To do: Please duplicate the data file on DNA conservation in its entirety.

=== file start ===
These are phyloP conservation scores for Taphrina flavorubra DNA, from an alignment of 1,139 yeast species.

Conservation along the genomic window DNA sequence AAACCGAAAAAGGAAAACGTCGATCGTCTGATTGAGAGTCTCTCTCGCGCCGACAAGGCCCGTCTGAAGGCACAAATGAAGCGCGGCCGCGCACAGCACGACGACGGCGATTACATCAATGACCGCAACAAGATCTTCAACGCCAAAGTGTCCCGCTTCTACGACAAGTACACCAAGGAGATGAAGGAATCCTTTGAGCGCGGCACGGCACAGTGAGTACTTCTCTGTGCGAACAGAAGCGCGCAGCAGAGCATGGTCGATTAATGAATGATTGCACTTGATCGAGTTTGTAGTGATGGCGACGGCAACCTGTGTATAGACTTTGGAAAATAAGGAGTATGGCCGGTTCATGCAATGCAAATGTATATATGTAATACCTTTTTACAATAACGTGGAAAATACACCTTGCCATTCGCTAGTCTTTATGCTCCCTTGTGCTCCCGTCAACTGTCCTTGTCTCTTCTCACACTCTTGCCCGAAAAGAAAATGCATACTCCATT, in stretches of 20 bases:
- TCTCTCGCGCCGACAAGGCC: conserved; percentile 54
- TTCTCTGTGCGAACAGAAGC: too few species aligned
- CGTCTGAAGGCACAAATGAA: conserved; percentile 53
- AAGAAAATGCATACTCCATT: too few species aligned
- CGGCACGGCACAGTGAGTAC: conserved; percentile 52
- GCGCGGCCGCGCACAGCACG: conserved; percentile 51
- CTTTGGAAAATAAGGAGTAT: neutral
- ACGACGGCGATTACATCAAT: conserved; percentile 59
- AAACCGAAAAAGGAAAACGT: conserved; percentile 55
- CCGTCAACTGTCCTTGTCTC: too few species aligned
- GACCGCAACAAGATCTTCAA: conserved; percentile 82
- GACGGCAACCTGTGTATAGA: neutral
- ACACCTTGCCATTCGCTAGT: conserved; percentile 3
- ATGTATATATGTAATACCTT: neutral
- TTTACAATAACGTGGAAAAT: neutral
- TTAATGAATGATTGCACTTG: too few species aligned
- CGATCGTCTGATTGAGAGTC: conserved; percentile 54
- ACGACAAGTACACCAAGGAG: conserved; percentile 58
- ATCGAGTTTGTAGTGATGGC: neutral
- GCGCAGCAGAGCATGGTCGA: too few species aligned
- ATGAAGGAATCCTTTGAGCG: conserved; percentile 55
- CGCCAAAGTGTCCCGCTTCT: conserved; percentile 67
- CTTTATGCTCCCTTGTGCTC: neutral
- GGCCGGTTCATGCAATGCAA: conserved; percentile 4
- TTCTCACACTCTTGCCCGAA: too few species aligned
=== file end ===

These are phyloP conservation scores for Taphrina flavorubra DNA, from an alignment of 1,139 yeast species.

Conservation along the genomic window DNA sequence AAACCGAAAAAGGAAAACGTCGATCGTCTGATTGAGAGTCTCTCTCGCGCCGACAAGGCCCGTCTGAAGGCACAAATGAAGCGCGGCCGCGCACAGCACGACGACGGCGATTACATCAATGACCGCAACAAGATCTTCAACGCCAAAGTGTCCCGCTTCTACGACAAGTACACCAAGGAGATGAAGGAATCCTTTGAGCGCGGCACGGCACAGTGAGTACTTCTCTGTGCGAACAGAAGCGCGCAGCAGAGCATGGTCGATTAATGAATGATTGCACTTGATCGAGTTTGTAGTGATGGCGACGGCAACCTGTGTATAGACTTTGGAAAATAAGGAGTATGGCCGGTTCATGCAATGCAAATGTATATATGTAATACCTTTTTACAATAACGTGGAAAATACACCTTGCCATTCGCTAGTCTTTATGCTCCCTTGTGCTCCCGTCAACTGTCCTTGTCTCTTCTCACACTCTTGCCCGAAAAGAAAATGCATACTCCATT, in stretches of 20 bases:
- TCTCTCGCGCCGACAAGGCC: conserved; percentile 54
- TTCTCTGTGCGAACAGAAGC: too few species aligned
- CGTCTGAAGGCACAAATGAA: conserved; percentile 53
- AAGAAAATGCATACTCCATT: too few species aligned
- CGGCACGGCACAGTGAGTAC: conserved; percentile 52
- GCGCGGCCGCGCACAGCACG: conserved; percentile 51
- CTTTGGAAAATAAGGAGTAT: neutral
- ACGACGGCGATTACATCAAT: conserved; percentile 59
- AAACCGAAAAAGGAAAACGT: conserved; percentile 55
- CCGTCAACTGTCCTTGTCTC: too few species aligned
- GACCGCAACAAGATCTTCAA: conserved; percentile 82
- GACGGCAACCTGTGTATAGA: neutral
- ACACCTTGCCATTCGCTAGT: conserved; percentile 3
- ATGTATATATGTAATACCTT: neutral
- TTTACAATAACGTGGAAAAT: neutral
- TTAATGAATGATTGCACTTG: too few species aligned
- CGATCGTCTGATTGAGAGTC: conserved; percentile 54
- ACGACAAGTACACCAAGGAG: conserved; percentile 58
- ATCGAGTTTGTAGTGATGGC: neutral
- GCGCAGCAGAGCATGGTCGA: too few species aligned
- ATGAAGGAATCCTTTGAGCG: conserved; percentile 55
- CGCCAAAGTGTCCCGCTTCT: conserved; percentile 67
- CTTTATGCTCCCTTGTGCTC: neutral
- GGCCGGTTCATGCAATGCAA: conserved; percentile 4
- TTCTCACACTCTTGCCCGAA: too few species aligned